On Sunday night, when we commented on the results of the Italian referendum, we said that while the Italian political limbo may or may not be an issue in the near term, a bigger problem for Italy will be the fate of Monte Paschi, whose 3rd bailout was likely doomed to failure after the failed referendum, which could unleash contagion upon the Italian banking sector at a very precarious time for Italy and Europe.
Overnight, we got confirmation of that from not one but two sources, with Italian Il Sole 24 reporting that the Italian treasury is considering “precautionary” direct state intervention to rescue the bank, a plan that has already been sketched out by Rome and Brussels. The lender’s executives are meeting with European Central Bank officials today and may ask for a delay to a non-performing loan sale that’s part of the bank’s capital increase plan, the newspaper said.
In an interview with Bloomberg TV, Marcello Messori, economics professor at Luiss University said that “the probability of finding a natural market solution is very very low currently, due to the fact that instability implies that international investors have a lot of difficulties to decide in the short term for a very important recapitalization" and added that the ECB may give more time “if there is a solution on the horizon.”
There may not be a solution, as both the company's stock price, which fell for the fourth consecutive day, down 2.5% and plunging 85% YTD, and as the FT adds. According to the Nikkei's subsidiary, "bankers are running out of private-sector solutions for Monte dei Paschi di Siena and have told the Italian lender to prepare for a state bailout this weekend after prime minister Matteo Renzi was felled by a referendum defeat.
While financial markets responded relatively calmly to the referendum result, people briefed on the situation said the political upheaval made it “more difficult” to secure a €1bn investment from Qatar on which Monte dei Paschi’s €5bn capital-raising plan hinges. Senior bankers fear that a failure to shore up the bank, which was the worst loser of this summer’s European bank healthcheck, could damage already jittery investor confidence about Italy’s overall banking sector, which is hobbled by €360bn of bad loans and weak profitability.
Ironically, the bad news comes just as there was finally some good news for the bank: on Monday, bondholders agreed to convert almost a quarter of the 4.3 billion euros of debt offered subject to the swap, in line with expectations according to final results released Tuesday. The problem is that this won't be enough.
The swap was “a very good result, but is just one part of the overall bank recap: what’s crucial for the success of the deal is the commitment from anchor investors,” Fabrizio Spagna, managing director at Axia Financial Research in Padua, Italy, said by phone. “I’m skeptical that there are subjects available to subscribe the equity, and the outcome of the referendum may add pressure.”
And it is the anchor investors who have gotten cold feet. According to the FT, JPMorgan and Mediobanca, advisers to Monte dei Paschi, have been working with Pier Carlo Padoan, Italy’s finance minister, to persuade the Qatar Investment Authority to pump money into Italy’s third-largest lender. But hope is fading that they can secure a deal by this week’s deadline.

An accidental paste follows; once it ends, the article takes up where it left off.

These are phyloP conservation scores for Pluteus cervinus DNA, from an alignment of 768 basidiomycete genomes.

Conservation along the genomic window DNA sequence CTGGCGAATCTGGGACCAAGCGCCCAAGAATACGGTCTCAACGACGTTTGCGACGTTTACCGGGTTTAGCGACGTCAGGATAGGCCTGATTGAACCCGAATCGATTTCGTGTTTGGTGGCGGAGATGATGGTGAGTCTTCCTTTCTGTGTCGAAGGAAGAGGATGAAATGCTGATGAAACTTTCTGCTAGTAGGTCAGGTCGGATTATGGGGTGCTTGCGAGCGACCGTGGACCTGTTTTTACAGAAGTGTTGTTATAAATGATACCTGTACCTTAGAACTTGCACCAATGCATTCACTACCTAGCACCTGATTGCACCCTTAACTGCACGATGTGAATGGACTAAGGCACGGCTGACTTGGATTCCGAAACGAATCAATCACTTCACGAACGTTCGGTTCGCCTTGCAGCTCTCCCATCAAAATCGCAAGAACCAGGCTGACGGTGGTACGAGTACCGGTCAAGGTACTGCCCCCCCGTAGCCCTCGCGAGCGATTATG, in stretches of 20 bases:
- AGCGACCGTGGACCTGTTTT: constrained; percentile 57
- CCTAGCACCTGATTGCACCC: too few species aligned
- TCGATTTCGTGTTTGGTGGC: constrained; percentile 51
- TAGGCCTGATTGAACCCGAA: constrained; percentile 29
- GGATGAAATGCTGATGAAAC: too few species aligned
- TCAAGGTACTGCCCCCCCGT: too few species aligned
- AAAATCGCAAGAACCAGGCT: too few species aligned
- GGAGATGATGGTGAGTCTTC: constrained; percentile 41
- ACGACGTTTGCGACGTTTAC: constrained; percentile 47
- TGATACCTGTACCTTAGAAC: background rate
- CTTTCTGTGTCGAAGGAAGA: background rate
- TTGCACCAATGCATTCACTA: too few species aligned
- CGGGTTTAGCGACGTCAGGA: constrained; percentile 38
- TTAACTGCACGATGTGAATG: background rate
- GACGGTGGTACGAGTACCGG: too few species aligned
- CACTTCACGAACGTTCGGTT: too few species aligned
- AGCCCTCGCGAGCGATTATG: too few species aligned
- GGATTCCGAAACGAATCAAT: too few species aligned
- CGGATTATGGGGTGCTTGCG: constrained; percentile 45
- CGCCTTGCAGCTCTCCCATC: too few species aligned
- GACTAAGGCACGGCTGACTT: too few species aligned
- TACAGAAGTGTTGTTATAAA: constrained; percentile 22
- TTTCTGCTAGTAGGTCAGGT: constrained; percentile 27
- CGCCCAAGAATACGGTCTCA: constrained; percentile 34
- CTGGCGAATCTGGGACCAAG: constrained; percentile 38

Without the cornerstone investment from Qatar, the other parts of the complex plan to fill the bank’s €5bn capital shortfall are likely to collapse.
As a result, the FT cites a senior banker who said that if the private-sector solution proved impossible, the bank and its supervisors at the European Central Bank were likely to favour a “precautionary recapitalisation” — involving an injection of state funds and the conversion of subordinated debt into equity.
Which means another taxpayer-funded bailout is imminent.
The rest of the "Plan B" alternative is largely familiar: “Whatever solution is found for Monte dei Paschi, I believe there is a significant risk of contagion to other Italian banks in particular,” said Megan Greene, chief economist at Manulife Asset Management.
To avoid the politically unpalatable option of imposing losses on the €2bn of retail bondholders in Monte dei Paschi, a plan is being drawn up to guarantee full repayment of the first €100,000 to every junior bondholder, according to senior bankers.
Senior bonds and deposits would be left unscathed. The bank is also likely to press ahead with plans to hive off €28bn in soured loans to a securitisation vehicle supported by a government guarantee.
Should the worst case scenario play out, the biggest risk is not Monte Paschi, it is what happens at other Italian banks: “If Monte dei Paschi’s plan fails, then that spells bad news for the other Italian banks that need recapitalising,” said Patrick O’Donnell investment manager at Aberdeen Asset Management. “If Italy can’t sort out its banks, then they will be in a real mess. Once again Europe finds itself in a position where politics, the ECB and the banks are dangerously entwined.”
Finally, it's not just Italian banks who are on the hook. In a letter to employees Monday, Deutsche Bank CEO warned that events in Italy are "a harbinger of renewed turbulence that could spill over from the political arena to the economy – with Europe particulary endangered." Not only Europe: Deutsche Bank too. Which is why when push comes to shove, Merkel and Schauble, who have both been vocal opponents of a state bailout will quickly close their eyes and ignore what is going on if the alternative means Italy's banking contagion jumping across the border and slamming Germany's largest bank which this summer saw its own stock price plunge to all time lows.
For now the rest of the Italian banking system is bid and as BMPS exits the halt, it is spiking higher.
But the credit market is crashing to near record lows.